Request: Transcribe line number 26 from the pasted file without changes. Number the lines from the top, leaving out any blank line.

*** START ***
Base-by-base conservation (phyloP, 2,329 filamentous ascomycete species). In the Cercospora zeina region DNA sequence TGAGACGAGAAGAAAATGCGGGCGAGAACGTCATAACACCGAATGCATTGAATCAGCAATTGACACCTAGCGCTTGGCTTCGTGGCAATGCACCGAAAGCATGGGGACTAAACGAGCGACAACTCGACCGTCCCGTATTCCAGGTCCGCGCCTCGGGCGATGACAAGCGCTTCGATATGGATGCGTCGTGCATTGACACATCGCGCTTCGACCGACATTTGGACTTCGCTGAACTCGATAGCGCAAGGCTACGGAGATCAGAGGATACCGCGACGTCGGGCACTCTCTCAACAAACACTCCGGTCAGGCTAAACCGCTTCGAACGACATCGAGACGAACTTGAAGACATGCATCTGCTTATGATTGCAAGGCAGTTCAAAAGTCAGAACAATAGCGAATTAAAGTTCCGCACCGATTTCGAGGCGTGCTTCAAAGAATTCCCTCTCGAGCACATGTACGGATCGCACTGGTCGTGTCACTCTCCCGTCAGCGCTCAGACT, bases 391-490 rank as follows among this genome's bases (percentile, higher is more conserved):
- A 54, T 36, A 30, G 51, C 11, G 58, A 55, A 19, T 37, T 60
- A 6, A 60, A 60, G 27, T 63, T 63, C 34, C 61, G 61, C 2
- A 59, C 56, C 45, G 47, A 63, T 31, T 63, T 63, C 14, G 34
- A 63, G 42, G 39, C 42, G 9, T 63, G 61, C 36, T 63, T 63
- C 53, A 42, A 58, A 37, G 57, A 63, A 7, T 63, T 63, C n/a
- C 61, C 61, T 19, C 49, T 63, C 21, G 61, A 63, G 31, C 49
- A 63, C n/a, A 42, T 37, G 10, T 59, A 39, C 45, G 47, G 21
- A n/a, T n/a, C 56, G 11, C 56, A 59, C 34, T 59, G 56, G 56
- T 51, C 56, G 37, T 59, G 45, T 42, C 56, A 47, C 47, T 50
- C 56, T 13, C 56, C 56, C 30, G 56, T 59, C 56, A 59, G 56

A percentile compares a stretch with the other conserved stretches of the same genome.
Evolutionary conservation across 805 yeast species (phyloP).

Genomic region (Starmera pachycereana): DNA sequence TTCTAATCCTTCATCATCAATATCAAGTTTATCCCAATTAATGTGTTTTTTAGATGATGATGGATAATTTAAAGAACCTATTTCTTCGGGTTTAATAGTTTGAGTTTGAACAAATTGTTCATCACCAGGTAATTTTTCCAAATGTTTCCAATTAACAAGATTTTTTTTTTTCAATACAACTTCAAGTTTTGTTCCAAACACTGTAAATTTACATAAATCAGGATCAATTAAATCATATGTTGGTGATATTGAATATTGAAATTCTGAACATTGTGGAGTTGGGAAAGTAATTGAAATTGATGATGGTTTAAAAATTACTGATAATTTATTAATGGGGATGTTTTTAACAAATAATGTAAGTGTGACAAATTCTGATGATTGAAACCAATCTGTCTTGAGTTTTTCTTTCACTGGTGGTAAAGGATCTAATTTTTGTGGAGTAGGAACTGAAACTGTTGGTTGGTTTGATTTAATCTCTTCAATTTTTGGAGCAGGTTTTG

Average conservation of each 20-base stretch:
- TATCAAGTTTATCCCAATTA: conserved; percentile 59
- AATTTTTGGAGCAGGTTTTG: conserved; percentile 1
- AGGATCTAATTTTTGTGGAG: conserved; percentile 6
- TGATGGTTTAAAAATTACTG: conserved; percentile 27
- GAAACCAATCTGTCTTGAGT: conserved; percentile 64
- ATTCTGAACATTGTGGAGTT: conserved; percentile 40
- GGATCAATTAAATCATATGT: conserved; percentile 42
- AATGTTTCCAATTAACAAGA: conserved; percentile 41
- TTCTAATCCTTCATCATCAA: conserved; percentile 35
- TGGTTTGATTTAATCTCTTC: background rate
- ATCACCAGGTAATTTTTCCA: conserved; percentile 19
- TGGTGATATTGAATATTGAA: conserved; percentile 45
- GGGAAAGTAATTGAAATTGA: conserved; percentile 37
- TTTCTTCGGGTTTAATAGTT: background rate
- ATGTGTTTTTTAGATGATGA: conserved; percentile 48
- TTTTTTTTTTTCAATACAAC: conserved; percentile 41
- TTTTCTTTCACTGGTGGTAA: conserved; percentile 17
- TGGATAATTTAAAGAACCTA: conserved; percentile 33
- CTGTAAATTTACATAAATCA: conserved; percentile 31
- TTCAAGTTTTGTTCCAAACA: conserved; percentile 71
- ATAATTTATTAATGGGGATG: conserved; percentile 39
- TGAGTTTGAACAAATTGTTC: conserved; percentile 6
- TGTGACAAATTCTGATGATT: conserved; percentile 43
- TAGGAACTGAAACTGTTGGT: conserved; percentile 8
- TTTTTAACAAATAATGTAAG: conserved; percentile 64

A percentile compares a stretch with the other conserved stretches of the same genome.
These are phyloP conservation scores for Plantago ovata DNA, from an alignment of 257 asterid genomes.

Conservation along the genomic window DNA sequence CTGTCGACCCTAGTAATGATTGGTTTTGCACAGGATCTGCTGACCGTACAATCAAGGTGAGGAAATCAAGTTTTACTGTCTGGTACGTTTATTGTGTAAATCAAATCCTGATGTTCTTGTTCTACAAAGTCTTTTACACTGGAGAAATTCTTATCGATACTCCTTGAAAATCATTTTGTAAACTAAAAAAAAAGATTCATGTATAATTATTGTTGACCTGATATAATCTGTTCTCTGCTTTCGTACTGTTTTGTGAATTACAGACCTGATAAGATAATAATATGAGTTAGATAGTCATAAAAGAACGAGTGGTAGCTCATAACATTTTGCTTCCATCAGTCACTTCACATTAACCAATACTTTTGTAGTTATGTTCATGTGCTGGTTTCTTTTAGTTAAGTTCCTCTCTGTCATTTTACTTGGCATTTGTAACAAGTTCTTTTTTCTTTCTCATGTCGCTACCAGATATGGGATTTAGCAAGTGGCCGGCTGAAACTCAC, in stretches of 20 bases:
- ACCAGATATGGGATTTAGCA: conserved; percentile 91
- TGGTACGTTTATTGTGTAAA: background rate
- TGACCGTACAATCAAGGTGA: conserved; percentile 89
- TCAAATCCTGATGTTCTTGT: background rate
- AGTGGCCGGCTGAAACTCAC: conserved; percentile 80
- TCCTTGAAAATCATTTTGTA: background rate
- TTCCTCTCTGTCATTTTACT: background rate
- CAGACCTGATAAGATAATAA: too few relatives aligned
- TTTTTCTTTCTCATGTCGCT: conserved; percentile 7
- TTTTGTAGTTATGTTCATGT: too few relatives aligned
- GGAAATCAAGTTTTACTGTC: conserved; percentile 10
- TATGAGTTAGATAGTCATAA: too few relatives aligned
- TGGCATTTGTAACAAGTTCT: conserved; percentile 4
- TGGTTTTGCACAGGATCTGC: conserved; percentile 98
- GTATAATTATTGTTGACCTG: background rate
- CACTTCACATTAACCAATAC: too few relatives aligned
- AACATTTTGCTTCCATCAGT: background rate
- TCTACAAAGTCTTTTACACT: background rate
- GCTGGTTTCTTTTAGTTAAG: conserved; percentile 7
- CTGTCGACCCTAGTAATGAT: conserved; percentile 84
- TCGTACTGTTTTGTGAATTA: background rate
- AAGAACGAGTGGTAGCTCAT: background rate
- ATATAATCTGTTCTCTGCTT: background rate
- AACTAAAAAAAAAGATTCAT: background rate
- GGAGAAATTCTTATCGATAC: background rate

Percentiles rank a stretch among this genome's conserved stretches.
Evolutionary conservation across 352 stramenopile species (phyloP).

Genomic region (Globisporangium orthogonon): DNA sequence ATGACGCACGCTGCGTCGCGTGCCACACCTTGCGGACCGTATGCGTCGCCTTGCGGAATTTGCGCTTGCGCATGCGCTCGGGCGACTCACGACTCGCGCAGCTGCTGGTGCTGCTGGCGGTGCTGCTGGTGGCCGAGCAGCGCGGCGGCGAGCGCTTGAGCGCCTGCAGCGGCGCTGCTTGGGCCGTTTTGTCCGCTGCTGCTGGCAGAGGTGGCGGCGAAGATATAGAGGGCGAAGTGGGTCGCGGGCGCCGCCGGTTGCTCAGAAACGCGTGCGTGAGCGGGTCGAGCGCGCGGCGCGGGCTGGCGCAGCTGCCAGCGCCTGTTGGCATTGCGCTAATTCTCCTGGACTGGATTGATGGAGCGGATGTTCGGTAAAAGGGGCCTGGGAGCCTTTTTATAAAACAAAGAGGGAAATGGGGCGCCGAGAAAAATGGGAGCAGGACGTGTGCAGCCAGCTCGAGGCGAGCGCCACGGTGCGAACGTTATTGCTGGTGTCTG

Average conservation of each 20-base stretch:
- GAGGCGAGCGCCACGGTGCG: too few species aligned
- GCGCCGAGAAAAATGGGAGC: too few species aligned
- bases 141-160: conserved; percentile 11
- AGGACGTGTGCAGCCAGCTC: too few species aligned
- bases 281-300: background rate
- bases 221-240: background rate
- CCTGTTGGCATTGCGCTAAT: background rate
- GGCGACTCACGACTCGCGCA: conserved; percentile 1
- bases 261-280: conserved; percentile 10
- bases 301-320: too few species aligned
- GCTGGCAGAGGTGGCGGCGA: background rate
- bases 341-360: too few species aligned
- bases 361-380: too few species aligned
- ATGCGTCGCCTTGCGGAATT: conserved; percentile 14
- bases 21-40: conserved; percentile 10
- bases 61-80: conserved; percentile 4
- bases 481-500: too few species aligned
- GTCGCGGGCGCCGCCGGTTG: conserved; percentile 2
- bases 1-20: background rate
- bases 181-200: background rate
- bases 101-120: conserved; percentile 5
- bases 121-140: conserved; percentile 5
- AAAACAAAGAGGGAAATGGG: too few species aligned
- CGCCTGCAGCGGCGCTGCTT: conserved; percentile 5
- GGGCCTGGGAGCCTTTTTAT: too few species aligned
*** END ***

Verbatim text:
- ATCACCAGGTAATTTTTCCA: conserved; percentile 19